U.S. bank profits fell in the third quarter amid a slowdown in shrinkage of loan loss provisions.
The Federal Deposit Insurance Corporation reported Tuesday that aggregate net income for insured institutions dropped 1.2% to $69.5 billion in the first three months of 2021 from the second quarter.
But year over year, profits rose 35.9%, reflecting continued economic growth, improved credit conditions and a $19.7 billion decline in loan loss provision expense. A year ago, banks were rushing to set aside funds to guard against pandemic-driven loan losses.
“With strong capital and liquidity levels to support lending and protect against potential losses, the banking industry continued to support the country’s needs for financial services while navigating the challenges presented by the pandemic,” FDIC Chairman Jelena McWilliams said in a news release.
Since the end of 2020, banks have been lowering loan loss provisions, according to Reuters. But the rate of decline slowed in the third quarter to negative $5.2 billion from negative $10.8 billion in the second quarter.
As banks reduced those reserves, the rate of non-current loans dropped to 6.3%, while the net charge-off rate for loans not expected to be paid back dropped to their lost level on record, 0.19%, per the report.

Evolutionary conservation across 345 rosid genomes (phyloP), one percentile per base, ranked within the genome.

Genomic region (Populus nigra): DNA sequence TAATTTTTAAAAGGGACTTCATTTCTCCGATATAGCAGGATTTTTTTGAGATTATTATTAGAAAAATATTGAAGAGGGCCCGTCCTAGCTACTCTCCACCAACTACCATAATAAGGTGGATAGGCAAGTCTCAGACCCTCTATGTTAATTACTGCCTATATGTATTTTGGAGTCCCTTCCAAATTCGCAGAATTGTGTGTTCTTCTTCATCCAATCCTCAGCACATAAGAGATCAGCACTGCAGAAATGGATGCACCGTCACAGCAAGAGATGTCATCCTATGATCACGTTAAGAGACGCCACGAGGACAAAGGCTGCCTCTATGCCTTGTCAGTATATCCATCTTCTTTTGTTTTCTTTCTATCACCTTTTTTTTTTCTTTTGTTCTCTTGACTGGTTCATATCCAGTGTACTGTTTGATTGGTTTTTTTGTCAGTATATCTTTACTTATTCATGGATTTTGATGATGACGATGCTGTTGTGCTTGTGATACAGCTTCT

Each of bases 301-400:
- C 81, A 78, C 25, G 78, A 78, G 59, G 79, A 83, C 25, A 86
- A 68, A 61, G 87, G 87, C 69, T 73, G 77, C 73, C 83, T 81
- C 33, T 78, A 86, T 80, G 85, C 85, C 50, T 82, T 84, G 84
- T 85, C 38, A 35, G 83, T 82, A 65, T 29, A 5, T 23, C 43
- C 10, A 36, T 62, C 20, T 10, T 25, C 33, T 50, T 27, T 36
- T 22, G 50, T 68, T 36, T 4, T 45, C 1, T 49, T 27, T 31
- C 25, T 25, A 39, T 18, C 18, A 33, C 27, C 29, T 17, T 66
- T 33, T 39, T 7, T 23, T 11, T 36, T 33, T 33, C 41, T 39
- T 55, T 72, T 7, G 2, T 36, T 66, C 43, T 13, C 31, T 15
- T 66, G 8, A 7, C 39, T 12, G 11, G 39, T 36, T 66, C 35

Year-to-date loss provisions in 2021 totaled negative $30.5 billion, well below the $132.6 billion in provision expenses incurred in 2020.
The average net interest margin declined by 12 basis points year-on-year in the third quarter to 2.56%, but rose six basis points from a record low last quarter. A decline in interest expense drove a $5.6 billion improvement in net interest income.
Improvements in net interest income were widespread, as nearly three-quarters of banks (72.1%) reported higher income compared with a year ago.
According to the FDIC, banks offset low net interest margins by continuing to increase investments in longer-term loans and securities. The share of longer-term assets rose during the quarter, led by an increase in loans and securities with maturities of greater than five years to 31% of total assets, up from 28% in the fourth quarter of 2019.